Phytochemical profiling, antioxidant and antiproliferation potential of Euphorbia milii var. Experimental analysis and in-silico validation

Talha Ali Chohan, Muhammad Sarfraz, Kanwal Rehman, Tariq Muhammad, Muhammad Usman Ghori, Kashif Maqbool Khan, Iftikhar Afzal, Muhammad Sajid Hamid Akash, Alamgeer, Arif Malik, Tahir Ali Chohan

Research output: Contribution to journalArticle

Abstract

This study was aimed to investigate the anticancer potential of Euphorbia milii (E. milii) using an exquisite combination of phytopharmacological and advanced computational techniques. The chloroform fraction (Em-C) of E. milii methanol extract showed the highest antioxidant activity (IC50: 6.41 ± 0.99 µg/ml) among all studied fractions. Likewise, Em-C also showed significant cytotoxicity (IC50: 11.2 ± 0.8 µg/ml) when compared with that of standard compound 5-fluorouracil (5-FU) (IC50: 4.22 ± 0.6 µg/ml) against hepatocarcinoma cell line (HepG2). However, in a human cervical cancer cell line (HeLa), Em-C demonstrated a non-significant difference in cytotoxicity (22.1 ± 0.8 µg/ml) when compared with that of 5-FU (IC50: 6.87 ± 0.5 µg/ml). Furthermore, Western blot and qRT-PCR analysis revealed that the suppression of HepG2 cells was the consequence of a tremendous decrease in CDK2 and E2F1 protein expression. The GC–MS analysis of Em-C revealed the unique presence of cyclobarbital (CBT) and benzodioxole derivative (BAN) as major constituents. Furthermore, molecular docking of compounds BAN, CBT, and MBT into the binding site of different molecular targets i.e. cyclin dependent kinase 2 (CDK2), thymidylate synthase (TS), caspase 3, BCL2 and topoisomerase II was carried out. Compounds BAN and CBT have demonstrated remarkable binding affinity towards CDK2 and thymidylate synthase, respectively. Molecular dynamic simulation studies have further confirmed the finding of docking analysis, suggesting that CDK2 and TS can act as an attractive molecular target for BAN and CBT, respectively. It can be concluded that these E. milii phytoconstituents (BAN and CBT) may likely be responsible for anti-invasive activity against HepG2 cells.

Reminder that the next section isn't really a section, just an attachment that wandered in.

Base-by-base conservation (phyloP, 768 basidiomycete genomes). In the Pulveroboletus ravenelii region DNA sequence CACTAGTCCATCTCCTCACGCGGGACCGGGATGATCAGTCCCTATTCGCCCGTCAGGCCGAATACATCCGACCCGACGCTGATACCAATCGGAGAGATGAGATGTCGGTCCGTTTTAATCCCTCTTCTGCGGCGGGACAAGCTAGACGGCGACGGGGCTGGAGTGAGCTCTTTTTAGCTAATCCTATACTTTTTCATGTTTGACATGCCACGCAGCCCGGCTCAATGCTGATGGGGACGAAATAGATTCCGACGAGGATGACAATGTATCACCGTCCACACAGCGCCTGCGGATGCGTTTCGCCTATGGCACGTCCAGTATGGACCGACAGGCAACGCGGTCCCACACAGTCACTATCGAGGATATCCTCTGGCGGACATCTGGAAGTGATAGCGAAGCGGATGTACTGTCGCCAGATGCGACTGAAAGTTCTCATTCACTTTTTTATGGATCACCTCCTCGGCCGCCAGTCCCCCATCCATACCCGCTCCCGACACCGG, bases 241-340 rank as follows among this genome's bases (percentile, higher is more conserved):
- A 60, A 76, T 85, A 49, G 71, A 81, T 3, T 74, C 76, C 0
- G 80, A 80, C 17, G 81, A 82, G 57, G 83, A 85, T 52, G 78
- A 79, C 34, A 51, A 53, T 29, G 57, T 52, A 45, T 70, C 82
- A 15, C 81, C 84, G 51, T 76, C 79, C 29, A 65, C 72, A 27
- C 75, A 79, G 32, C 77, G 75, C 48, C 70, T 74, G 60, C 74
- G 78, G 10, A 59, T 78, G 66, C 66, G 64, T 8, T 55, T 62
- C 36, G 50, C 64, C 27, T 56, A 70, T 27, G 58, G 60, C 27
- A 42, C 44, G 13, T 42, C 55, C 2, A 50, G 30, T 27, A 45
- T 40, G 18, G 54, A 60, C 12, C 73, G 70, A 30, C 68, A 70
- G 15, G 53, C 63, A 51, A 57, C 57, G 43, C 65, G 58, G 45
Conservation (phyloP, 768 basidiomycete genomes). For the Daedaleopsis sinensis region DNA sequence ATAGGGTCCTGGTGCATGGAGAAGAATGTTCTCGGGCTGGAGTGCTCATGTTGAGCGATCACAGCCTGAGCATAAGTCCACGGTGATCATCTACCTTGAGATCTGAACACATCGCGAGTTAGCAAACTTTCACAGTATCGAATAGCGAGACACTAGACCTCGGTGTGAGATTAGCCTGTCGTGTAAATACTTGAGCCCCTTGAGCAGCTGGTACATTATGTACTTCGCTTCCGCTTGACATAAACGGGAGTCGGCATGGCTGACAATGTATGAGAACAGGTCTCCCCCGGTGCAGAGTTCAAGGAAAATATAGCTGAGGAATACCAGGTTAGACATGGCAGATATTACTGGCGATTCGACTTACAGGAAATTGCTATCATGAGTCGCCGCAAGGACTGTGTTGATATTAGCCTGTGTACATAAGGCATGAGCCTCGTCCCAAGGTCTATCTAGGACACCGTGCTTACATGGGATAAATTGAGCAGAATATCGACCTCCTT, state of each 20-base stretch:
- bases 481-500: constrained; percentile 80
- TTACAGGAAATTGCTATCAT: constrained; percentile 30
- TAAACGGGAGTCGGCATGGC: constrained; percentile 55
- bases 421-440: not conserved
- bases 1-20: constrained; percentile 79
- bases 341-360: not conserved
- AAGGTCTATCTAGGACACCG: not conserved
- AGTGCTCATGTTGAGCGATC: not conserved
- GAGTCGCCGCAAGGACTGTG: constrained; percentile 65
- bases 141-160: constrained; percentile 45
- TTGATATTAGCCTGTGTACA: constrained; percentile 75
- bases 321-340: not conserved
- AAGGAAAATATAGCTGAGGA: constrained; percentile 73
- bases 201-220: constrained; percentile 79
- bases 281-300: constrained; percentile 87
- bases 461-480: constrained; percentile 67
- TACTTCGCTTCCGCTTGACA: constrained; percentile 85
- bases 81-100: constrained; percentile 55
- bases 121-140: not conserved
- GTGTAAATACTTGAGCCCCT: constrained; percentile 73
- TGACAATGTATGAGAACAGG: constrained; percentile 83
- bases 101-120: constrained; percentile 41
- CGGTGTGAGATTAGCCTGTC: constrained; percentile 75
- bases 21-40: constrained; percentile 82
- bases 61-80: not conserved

Original languageEnglish
JournalSaudi Journal of Biological Sciences
Early online date6 Aug 2020
DOIs
Publication statusE-pub ahead of print - 6 Aug 2020

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